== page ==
Log in
Advanced Prostate Cancer
7,749 members8,029 posts

Time between Radical Prostatectomy and Metastatis

Hi there,

As my dad is about to start treatment (Radiation and hormone therapy) I’m feeling anxious and sad. He has no outward signs of being ill and it’s surreal that a psa score and scan showing one spot on his spine now has him at stage 4 and about to put his body through treatments that will make him sick.

I guess I’m after a positive boost based on his current stats. He was first diagnosed as Gleason 7 9 years ago and has had no treatment since his prostate removal then. A PSMA scan in sept last year was clear. His psa is now 1.4 and he has the single bone met.

Does this information point towards his pca being more slow growing and less aggressive? Or do we really have no idea and just have to wait and see?

I feel so helpless.

11 Replies
oldestnewest

You don't state his age but the protocol is standard. The fact of no outward sign bodes well. His numbers and treatment plan mirrors my experience. There were no outward signs and the bone scan was clean. However, the choline PET-CT showed more activity. My docs decided to move forward with hormone treatment and allowed me to make the call. My health in all other areas was good. I have no regrets. My advice is whatever your Dad is doing to function at a high level to keep it up along with a positive attitude. As to whether the low PSA is evidence of slow growth is hard to say. You may want to get a reading between the last reading and the date treatment starts. it may give some indication of a rate of growth. I am not sure there is any mechanism to predict the rate of growth once meds start because there are varied responses. Don't despair. The recent developments in treatment protocol open a myriad of options. I am sure the docs will let him make the call to delay, particular if he has no outward signs. From my understanding, the earlier the intervention, the more successful the treatment. Good luck to your Dad.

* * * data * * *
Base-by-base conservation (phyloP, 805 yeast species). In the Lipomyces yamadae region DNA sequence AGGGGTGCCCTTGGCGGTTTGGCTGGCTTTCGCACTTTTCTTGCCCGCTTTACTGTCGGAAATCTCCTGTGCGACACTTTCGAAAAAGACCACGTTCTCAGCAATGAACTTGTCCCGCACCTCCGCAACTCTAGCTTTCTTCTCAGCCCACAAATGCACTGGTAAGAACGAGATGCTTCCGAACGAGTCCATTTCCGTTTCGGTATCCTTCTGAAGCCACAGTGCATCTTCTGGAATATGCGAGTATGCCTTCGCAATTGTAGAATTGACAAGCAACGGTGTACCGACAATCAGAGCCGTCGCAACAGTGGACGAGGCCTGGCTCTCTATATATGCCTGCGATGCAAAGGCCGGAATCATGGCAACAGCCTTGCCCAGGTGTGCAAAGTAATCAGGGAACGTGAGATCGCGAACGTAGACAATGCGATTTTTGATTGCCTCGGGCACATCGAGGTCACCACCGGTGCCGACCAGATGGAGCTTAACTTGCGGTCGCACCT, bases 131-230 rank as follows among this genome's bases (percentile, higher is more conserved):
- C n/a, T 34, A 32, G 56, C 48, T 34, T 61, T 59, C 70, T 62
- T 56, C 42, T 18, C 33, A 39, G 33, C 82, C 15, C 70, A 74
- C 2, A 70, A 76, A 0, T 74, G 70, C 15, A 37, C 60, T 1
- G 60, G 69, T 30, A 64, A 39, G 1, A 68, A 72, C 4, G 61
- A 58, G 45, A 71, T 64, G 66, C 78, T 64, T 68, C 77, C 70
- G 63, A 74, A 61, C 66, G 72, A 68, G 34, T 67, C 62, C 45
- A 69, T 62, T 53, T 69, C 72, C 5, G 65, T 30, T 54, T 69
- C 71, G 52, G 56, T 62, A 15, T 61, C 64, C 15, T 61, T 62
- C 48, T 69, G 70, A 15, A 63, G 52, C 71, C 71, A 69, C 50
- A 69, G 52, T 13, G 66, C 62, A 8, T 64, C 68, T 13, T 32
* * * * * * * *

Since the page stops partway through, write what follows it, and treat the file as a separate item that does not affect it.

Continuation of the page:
2 likes
Reply

Thank you for replying. Dad is 68, RP 9 years ago and no treatment since. He is relatively fit - eats well and regularly exercises which he is keen to increase. Just this week he had his first shot of Lupron and started radiation on his spine met and on the prostate bed.

Reply

PSA dynamics after recurrence has predictive value. PSADT (psa double time) is useful to estimate survival, progression to metastases etc. You could calculate PSDAT using the MSKCC nomogram:

mskcc.org/nomograms/prostat...

The risk of mortality by prostate cancer after recurrence could be calculated here:

mskcc.org/nomograms/prostat...

He seems to be oligometastatic. The metastasis could be treated with SABRT and that could stop progression of the cancer for a while:

ncbi.nlm.nih.gov/pubmed/305...

ncbi.nlm.nih.gov/pubmed/292...

1 like
Reply

Thanks so much - that is very helpful. I need to chase some info to be able to complete the calculations properly. Being the “child” I’m often not privy to first hand information.

Reply

A current PSMA scan “sees” metastases much earlier than the up-to-date scans of two years ago. So, your dad should be in no hurry to rush into treatment.

Reply

I did find out that the psma PET scan only came to Australia in 2016... I’m guessing that this will change prognosis stats big time and allow for this advanced stage to be stretched out...

Reply